COVID 19 response

The Province and the City heard your voices! 

Community gardens are considered essential for food security and are now open with COVID-19 safety measures in place. 

New: COVID-19 and Community Gardens workshops for garden organizers 

TUG, FoodShare and HoffmanHayes are offering free workshops for organizers in community and allotment gardens on public and private lands. You have a choice of an online webinar or a call-in workshop accessible by phone. 

We will:
  • Review the COVID-19 guidelines from Toronto Public Health
  • Talk about strategies to meet the guidelines
  • Hear your concerns and what supports you think your garden may need for COVID-19 safety
The first series of workshops are: 
Friday, May 15, 12:00 -1:30 pm webinar
Wednesday, May 20, 6:30-8:00 call-in workshop
Saturday, May 23, 10:00-11:30 webinar

More dates will be announced soon!

More learning online

If you miss gathering for workshops, some of the same great people have put their knowledge up online.


Brother Nature, aka Isaac Crosby

Cheyenne Sundance of Sundance Harvest

Soul Fire Farm in the US outlines Black, Indigenous and POC taught videos and learning resources related to food.

Project Diaries has many gardening tips, check out banana fertilizer!

Printable resources

Black Creek Community Farm has fact sheets and presentations


Webinar notices are shared through:

TUG’s Google group!forum/toronto-urban-growers/join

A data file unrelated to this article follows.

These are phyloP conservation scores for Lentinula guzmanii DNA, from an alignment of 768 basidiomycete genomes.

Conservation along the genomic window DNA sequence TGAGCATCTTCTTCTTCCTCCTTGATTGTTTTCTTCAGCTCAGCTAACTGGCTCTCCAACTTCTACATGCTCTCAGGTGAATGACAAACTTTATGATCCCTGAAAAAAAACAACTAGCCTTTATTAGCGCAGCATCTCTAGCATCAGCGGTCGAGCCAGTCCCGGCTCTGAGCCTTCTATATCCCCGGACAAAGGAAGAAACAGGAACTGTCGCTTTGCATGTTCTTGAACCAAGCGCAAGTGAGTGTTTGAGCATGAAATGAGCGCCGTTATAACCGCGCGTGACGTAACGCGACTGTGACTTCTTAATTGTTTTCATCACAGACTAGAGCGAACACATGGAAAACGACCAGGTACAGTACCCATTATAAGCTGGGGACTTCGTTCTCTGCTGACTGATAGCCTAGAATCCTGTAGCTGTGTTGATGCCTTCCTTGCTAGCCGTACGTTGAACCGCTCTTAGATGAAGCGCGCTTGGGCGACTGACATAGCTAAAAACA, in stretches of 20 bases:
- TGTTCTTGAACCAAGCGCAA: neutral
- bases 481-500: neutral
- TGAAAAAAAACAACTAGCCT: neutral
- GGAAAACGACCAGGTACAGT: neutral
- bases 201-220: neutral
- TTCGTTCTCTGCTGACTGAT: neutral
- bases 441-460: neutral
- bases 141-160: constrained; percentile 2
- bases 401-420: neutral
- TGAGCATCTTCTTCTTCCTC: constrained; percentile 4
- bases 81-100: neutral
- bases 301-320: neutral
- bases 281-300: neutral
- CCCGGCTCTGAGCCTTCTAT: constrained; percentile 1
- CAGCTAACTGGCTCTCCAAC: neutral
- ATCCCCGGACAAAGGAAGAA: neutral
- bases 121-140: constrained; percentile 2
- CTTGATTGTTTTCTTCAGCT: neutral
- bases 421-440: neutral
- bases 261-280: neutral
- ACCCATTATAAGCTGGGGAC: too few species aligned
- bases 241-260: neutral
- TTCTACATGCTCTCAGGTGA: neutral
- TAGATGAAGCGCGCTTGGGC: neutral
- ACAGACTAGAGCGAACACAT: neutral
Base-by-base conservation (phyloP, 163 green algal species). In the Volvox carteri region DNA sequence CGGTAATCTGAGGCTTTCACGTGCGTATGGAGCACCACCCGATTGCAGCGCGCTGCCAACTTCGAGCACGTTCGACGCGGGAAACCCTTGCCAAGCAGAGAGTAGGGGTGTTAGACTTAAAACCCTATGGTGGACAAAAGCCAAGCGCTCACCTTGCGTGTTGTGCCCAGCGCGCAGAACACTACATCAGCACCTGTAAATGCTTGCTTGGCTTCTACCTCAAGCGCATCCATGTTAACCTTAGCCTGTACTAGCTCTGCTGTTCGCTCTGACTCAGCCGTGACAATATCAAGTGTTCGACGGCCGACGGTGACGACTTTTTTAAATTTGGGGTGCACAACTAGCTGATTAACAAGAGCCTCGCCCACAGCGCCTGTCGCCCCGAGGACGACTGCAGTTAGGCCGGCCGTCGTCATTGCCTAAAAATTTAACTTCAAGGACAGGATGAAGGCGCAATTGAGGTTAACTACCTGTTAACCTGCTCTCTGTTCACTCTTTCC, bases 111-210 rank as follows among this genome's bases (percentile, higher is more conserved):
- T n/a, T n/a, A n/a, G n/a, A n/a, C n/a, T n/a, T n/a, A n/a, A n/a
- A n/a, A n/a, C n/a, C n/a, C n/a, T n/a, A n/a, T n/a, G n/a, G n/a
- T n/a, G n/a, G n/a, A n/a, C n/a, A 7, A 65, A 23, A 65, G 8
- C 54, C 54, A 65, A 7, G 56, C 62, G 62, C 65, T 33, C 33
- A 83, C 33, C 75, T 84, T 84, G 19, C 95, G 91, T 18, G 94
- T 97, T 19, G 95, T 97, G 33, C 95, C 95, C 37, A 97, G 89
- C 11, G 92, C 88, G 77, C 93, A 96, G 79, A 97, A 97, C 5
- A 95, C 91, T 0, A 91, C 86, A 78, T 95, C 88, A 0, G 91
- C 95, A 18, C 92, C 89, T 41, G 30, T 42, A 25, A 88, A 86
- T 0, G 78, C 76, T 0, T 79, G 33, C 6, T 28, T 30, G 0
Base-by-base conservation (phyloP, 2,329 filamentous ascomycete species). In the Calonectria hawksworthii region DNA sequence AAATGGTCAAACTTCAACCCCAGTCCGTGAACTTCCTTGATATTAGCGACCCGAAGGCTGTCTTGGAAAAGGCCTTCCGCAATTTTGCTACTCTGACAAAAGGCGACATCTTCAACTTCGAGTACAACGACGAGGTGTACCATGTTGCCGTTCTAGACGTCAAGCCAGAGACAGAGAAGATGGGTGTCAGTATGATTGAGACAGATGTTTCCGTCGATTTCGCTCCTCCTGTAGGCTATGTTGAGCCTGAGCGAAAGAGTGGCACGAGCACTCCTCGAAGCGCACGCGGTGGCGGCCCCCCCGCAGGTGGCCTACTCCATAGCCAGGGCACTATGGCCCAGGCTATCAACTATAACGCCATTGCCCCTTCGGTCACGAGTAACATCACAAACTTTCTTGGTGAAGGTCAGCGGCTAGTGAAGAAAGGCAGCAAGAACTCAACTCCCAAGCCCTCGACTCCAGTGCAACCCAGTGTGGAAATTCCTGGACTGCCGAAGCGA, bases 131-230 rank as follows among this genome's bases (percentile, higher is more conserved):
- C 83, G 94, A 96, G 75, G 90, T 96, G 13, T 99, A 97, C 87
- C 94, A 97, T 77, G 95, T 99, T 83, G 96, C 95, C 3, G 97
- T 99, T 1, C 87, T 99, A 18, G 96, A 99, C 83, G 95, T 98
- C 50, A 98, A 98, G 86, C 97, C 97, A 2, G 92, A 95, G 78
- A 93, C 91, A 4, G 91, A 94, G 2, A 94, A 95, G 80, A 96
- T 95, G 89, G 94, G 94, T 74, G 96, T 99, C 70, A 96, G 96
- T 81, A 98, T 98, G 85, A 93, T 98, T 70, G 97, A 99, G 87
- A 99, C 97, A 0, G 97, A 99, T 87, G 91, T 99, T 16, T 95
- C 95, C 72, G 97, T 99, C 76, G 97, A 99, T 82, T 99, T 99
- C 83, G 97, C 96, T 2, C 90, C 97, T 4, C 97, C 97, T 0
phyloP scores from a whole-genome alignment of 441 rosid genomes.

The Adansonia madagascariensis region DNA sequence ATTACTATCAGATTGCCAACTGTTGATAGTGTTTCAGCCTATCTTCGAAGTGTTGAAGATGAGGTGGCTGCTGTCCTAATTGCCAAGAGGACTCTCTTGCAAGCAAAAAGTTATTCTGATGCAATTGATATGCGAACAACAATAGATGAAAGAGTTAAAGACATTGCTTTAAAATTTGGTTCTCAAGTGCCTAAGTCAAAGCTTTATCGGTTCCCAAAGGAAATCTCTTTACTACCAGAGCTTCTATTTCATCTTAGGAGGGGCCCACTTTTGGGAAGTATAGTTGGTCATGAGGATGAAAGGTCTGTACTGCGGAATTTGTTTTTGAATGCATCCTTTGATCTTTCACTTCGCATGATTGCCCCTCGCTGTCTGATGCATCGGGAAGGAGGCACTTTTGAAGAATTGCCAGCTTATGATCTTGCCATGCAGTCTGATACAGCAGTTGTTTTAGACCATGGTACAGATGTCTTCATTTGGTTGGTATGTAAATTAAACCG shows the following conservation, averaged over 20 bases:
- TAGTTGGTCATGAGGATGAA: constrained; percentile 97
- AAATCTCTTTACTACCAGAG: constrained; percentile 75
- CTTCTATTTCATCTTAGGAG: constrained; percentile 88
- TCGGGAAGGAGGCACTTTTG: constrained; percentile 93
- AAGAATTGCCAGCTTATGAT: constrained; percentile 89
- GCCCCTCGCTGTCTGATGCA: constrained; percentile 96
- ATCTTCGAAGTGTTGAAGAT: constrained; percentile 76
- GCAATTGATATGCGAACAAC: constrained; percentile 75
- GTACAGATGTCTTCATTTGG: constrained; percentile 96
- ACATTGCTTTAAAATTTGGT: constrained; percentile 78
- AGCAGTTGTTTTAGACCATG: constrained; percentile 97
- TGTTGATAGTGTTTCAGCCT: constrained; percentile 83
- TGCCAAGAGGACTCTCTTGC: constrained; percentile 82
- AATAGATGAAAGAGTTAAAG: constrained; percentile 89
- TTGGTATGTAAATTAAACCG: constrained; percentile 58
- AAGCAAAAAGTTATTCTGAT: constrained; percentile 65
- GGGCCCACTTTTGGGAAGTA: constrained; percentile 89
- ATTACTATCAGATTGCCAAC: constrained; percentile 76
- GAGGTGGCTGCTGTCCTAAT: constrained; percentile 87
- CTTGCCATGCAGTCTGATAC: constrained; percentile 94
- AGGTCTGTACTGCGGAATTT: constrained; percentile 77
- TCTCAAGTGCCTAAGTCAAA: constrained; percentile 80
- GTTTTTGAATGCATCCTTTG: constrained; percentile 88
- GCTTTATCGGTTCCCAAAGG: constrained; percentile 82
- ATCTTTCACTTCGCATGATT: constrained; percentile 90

TUG’s Facebook page

The Grow Food Toronto Facebook group

And don’t forget to browse TUG’s resource links

Getting and giving support

Our local seed producers were hit hard by losing some of the biggest sales of the year when Seedy Saturdays were cancelled. Please order your seeds online if you can and keep supporting our seed growers! A list of seed companies with online stores is at

If you coordinate a garden or urban ag program, consider organizing a group seed purchase for people who don't have online access.

There is also a list of companies that will deliver soil amendments at

Urban ag projects often act as community hubs, so we have a strong role to play in getting useful information out to our communities. 

> Fight myth-information - go to trusted sources like Toronto Public Health  and challenge some of the racist and xenophobic myths you may hear. 

> Encourage people to take protective measures:
  • Proper hand washing
  • Cough or sneeze into your sleeve or arm
  • Self-isolate if you're showing symptoms
  • Limit non-essential travel
  • Avoid large gatherings of people when possible
  • Instead of hugs & handshakes, use low-contact greetings  (some people now call the elbow bump the "chicken wing"!)
  • Step up hygiene routines in public gathering areas by washing contact surfaces more frequently
  • Masks are now recommended for trips to enclosed spaces like grocery stores or pharmacies
> Set up support networks for people who need to self-isolate

If you're on Facebook, there's a Toronto group for people needing or offering assistance, plus resources for community organizing

Let us know if there are other concerns that come up. 

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